South Sudan's Sports Minister Nadia Arop Dudi is confident her country will produce many talented athletes eventually ©Getty Images

There is a vast untapped reservoir of talent in South Sudan that competing at next year's Olympic Games in Rio de Janeiro will help encourage, the country's Sports Minister predicted here today.

Nadia Arop Dudi made the claim during the opening session of the eighth edition of the annual Peace and Sport International Forum, an event bringing together more than 500 leading figures from the international sports movement, the private sector and Non-Governmental Organisations, as well as political leaders and champions for peace.

South Sudan is the world's newest country which only split from its norther neighbour Sudan in 2011 and was officially recognised by the International Olympic Committee (IOC) in August during this year's Session in Kuala Lumpur. 

South Sudan expect to send a team of four athletes to Rio 2016, consisting of two men and two women, including marathon runner Guor Marial, 47th at London 2012 after competing as an independent athlete under the IOC flag. 

Arop Dudi, the country's Sports Minister since 2013, revealed that sport is an important part of nation-building in South Sudan, which is still suffering internal conflict and has the highest score on the Fragile States Index, which ranks how likely a country is to collapse. 

"Sport is one of the tools in our culture," she told insidethegames.

"Despite the conflict, through sport we are getting ourselves together."

There are between eight and 10 million people living in South Sudan and Arop Dudi believes there is plenty of sporting potential in the country.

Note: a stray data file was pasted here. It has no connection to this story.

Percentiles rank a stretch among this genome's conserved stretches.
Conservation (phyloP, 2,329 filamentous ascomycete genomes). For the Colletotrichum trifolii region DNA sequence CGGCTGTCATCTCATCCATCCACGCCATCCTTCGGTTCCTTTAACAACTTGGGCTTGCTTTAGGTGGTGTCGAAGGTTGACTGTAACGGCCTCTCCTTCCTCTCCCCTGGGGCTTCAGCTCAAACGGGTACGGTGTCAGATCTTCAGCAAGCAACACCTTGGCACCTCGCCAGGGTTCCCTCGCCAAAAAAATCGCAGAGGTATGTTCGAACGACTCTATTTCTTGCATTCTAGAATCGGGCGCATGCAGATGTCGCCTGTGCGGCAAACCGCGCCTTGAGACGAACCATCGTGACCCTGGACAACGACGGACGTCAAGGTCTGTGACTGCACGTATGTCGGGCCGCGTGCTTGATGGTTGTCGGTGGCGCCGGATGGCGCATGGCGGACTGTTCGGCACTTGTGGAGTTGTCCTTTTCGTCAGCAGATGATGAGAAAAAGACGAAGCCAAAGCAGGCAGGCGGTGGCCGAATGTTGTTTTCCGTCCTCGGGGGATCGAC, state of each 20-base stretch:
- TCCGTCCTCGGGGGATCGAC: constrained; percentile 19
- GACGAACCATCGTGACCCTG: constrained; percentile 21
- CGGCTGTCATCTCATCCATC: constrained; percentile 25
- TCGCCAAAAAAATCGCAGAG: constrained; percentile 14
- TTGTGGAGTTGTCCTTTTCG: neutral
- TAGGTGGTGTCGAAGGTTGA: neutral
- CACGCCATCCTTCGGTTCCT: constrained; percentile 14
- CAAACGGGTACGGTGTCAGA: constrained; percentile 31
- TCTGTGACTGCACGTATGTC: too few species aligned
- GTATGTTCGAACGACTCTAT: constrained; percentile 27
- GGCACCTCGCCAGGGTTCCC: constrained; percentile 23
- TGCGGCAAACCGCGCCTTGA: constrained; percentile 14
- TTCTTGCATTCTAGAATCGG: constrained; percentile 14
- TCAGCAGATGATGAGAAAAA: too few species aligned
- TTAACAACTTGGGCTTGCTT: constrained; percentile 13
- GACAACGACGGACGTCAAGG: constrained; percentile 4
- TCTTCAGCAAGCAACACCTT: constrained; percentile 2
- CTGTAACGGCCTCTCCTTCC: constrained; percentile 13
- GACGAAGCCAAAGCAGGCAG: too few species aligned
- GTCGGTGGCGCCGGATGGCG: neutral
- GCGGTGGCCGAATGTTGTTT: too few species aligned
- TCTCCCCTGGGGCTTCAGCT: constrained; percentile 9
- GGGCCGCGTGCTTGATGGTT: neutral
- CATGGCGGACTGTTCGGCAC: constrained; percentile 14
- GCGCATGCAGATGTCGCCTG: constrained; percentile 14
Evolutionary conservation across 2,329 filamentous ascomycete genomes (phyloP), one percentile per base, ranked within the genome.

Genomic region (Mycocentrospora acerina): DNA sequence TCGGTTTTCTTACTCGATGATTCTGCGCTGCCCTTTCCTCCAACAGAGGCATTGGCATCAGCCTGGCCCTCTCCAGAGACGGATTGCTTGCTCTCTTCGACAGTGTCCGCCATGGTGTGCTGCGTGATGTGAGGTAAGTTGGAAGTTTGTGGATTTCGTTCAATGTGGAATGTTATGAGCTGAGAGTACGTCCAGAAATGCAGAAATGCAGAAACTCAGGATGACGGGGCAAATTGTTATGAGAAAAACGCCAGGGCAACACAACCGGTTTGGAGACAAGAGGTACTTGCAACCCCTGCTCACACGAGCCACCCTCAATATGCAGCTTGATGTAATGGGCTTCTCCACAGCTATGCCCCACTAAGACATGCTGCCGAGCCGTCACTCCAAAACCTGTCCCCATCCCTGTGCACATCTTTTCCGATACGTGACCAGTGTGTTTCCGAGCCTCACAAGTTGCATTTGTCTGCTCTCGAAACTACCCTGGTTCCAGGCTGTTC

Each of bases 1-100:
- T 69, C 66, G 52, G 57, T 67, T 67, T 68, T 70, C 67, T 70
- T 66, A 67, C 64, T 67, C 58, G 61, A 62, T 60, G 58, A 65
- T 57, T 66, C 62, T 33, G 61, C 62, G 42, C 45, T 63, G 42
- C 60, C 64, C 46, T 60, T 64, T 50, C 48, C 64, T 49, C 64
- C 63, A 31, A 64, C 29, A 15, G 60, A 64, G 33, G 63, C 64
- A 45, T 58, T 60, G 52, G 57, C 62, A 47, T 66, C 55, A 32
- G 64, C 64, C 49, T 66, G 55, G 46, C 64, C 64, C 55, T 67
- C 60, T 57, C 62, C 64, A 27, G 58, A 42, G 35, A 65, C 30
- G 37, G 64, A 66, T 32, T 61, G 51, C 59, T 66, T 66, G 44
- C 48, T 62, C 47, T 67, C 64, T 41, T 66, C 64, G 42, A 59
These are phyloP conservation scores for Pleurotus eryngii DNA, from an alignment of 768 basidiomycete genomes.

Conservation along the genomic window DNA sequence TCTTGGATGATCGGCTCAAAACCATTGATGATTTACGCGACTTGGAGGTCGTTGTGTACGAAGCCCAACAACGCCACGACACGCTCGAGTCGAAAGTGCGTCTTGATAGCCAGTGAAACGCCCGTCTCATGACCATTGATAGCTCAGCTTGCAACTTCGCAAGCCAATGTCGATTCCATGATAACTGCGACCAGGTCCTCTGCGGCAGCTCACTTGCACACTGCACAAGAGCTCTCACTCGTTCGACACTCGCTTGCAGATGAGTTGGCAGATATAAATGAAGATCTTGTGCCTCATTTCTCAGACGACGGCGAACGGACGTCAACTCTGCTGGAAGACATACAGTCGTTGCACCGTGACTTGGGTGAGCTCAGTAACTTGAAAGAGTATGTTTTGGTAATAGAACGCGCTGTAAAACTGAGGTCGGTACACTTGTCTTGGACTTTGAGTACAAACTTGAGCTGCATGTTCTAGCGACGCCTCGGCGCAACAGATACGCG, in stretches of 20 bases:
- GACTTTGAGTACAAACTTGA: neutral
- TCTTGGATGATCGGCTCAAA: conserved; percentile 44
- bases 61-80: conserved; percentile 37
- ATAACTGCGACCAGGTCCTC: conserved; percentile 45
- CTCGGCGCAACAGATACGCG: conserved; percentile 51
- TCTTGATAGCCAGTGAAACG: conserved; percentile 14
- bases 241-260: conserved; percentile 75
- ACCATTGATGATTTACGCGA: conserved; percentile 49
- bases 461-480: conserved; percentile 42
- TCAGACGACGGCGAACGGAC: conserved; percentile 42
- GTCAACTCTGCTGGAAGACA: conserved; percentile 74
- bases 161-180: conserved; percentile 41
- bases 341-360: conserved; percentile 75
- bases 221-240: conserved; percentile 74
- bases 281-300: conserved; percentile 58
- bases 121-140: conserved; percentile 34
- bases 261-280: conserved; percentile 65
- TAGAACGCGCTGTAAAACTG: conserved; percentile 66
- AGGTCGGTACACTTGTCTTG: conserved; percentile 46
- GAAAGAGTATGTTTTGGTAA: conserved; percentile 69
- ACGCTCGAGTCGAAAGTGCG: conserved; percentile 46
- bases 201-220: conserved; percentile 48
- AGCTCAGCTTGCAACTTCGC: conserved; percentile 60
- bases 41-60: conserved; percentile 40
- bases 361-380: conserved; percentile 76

"There are 64 ethnic groups in South Sudan and all have their potential unique talent," she said.

"Each tribe has a specific skill that we can develop over time."

Luol Deng is a member of the Dinka ethnic group in South Sudan, one of 64 tribes in the country ©Getty Images
Luol Deng is a member of the Dinka ethnic group in South Sudan, one of 64 tribes in the country ©Getty Images

The biggest ethnic group are the Dinka, who have produced National Basketball Association players Manute Bol, who at nearly 7ft 7in was one of the two tallest players ever in the history of league, and Luol Deng, picked out by United President Barack Obama as his favourite player when he was at the Chicago Bulls and who now represents Miami Heat. 

"Sport is something that people from South Sudan have always been good at," said Arop Dudi.

"We have been developing for a long-time."

Lieutenant General Wilson Deng Kuoirot, President of the South Sudan Olympic Committee, had claimed during the Association of National Olympic Committees General Assembly in Washington D.C. last month inclusion in international sport will help during the ongoing sectarian conflict rampant across the country.

"Instead of being armed with guns, they will be armed with facilities," he told delegates.

Arop Dudi admitted, though, that the lack of facilities will be the biggest short-term barrier to South Sudanese athletes being successful.

"We don't have the infrastructure at the moment," she said.

"We our doing our best."

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